HomeInsightsEuropean Parliament adopts various proposals on regulating Artificial Intelligence

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The European Parliament has put forward recommendations on what AI rules should include with regards to ethics, liability and intellectual property rights. The Commission’s legislative proposal is expected early next year.

The first EU Parliament legislative initiative urges the EU Commission to present a new legal framework outlining the ethical principles and legal obligations to be followed when developing, deploying and using AI, robotics and related technologies in the EU including software, algorithms and data. It was adopted with 559 votes in favour, 44 against, and 88 abstentions.

According to the document, future laws should be made in accordance with certain guiding principles, including: human-centric and human-made AI; safety, transparency and accountability; safeguards against bias and discrimination; right to redress; social and environmental responsibility; and respect for privacy and data protection.

High-risk AI technologies, such as those with self-learning capacities, should be designed to allow for human oversight at any time. If a functionality is used that would result in a serious breach of ethical principles and could be dangerous, the self-learning capacities should be disabled and full human control should be restored.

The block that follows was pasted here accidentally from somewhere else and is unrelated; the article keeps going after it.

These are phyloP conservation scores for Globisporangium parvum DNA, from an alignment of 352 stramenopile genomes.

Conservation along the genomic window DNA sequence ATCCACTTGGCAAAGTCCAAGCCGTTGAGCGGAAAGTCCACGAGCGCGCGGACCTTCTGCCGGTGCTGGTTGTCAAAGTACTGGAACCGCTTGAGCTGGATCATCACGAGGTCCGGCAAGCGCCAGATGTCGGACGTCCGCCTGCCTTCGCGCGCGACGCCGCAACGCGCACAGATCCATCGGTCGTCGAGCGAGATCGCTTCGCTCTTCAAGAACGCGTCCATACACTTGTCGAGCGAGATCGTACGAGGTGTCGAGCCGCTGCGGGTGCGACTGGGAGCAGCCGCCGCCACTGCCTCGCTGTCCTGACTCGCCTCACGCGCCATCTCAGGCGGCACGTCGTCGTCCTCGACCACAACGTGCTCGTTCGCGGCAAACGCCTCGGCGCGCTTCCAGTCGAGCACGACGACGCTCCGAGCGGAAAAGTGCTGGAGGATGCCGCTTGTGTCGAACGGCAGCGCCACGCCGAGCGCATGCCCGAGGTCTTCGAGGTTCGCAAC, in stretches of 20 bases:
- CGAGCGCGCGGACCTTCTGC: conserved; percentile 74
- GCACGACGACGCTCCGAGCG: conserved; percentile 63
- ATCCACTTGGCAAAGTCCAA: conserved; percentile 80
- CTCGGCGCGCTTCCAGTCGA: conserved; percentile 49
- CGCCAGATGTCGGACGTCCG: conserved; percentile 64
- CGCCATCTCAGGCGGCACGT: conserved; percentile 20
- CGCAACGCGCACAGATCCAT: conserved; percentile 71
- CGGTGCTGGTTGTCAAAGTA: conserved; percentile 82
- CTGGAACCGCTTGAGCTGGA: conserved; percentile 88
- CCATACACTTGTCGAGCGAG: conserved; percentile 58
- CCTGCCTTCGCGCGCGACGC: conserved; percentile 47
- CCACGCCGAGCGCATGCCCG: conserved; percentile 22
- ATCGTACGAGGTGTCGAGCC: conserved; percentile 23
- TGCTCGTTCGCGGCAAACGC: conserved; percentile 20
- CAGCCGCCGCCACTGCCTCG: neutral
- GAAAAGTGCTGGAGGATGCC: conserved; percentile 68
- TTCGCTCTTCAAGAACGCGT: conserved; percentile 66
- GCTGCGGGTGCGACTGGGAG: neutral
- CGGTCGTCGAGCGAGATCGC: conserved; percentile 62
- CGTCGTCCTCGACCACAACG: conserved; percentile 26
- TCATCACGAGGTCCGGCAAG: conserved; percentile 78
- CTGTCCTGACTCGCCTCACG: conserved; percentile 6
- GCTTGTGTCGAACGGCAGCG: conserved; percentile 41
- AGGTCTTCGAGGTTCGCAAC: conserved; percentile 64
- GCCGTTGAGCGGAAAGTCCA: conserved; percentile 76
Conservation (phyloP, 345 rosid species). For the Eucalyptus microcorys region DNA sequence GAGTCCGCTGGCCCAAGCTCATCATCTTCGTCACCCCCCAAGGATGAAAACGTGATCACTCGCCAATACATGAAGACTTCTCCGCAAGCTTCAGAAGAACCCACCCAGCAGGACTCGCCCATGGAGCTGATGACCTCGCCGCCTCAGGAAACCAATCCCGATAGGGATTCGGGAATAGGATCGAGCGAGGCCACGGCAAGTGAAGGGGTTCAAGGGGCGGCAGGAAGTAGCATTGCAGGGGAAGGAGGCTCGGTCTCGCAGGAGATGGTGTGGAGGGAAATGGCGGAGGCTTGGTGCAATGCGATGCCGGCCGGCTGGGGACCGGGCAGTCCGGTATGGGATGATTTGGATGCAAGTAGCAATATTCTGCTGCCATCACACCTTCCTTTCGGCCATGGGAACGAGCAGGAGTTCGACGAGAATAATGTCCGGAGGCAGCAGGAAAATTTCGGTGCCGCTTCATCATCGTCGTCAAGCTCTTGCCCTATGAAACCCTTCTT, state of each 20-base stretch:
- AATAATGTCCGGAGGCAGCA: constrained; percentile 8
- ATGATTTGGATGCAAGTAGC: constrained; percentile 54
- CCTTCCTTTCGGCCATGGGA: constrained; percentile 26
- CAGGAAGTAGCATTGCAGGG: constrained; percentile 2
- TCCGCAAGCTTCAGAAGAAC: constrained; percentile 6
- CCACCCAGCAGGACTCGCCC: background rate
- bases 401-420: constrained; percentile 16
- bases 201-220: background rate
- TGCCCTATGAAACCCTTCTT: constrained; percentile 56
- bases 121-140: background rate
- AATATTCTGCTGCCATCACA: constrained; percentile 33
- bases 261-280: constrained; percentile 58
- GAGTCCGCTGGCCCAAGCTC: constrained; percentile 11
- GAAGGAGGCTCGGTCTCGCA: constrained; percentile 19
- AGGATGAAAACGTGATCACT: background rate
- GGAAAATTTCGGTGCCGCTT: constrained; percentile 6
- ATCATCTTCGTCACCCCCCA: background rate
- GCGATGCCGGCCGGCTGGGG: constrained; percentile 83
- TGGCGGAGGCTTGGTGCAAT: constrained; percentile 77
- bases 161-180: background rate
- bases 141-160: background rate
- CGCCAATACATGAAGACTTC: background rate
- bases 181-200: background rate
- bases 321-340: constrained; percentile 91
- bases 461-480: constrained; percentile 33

A second legislative initiative calls for a future-oriented civil liability framework, making those operating high-risk AI strictly liable for any resulting damage. According to MEPs, a clear legal framework would stimulate innovation by providing businesses with legal certainty, whilst protecting citizens and promoting their trust in AI technologies by deterring activities that might be dangerous. The rules should apply to physical or virtual AI activity that harms or damages life, health, physical integrity, property, or that causes significant immaterial harm if it results in “verifiable economic loss”. While high-risk AI technologies are still rare, MEPs believe that their operators should hold insurance similar to that used for motor vehicles.
The legislative initiative was adopted with 626 votes in favour, 25 against, and 40 abstentions.

Finally, MEPs adopted a report on AI and intellectual property rights (IPR) with 612 votes in favour, 66 against, and 12 abstentions. The report makes clear that EU global leadership in AI requires an effective IPR system and safeguards for the EU’s patent system to protect innovative developers, while stressing that this should not come at the expense of human creators’ interests, nor the EU’s ethical principles.

MEPs believe it is important to distinguish between AI-assisted human creations and AI-generated creations. They specify that AI should not have legal personality; thus, ownership of IPRs should only be granted to humans. The text looks further into copyright, data collection, trade secrets, the use of algorithms and deep fakes. To read the European Parliament’s press release in full, click here.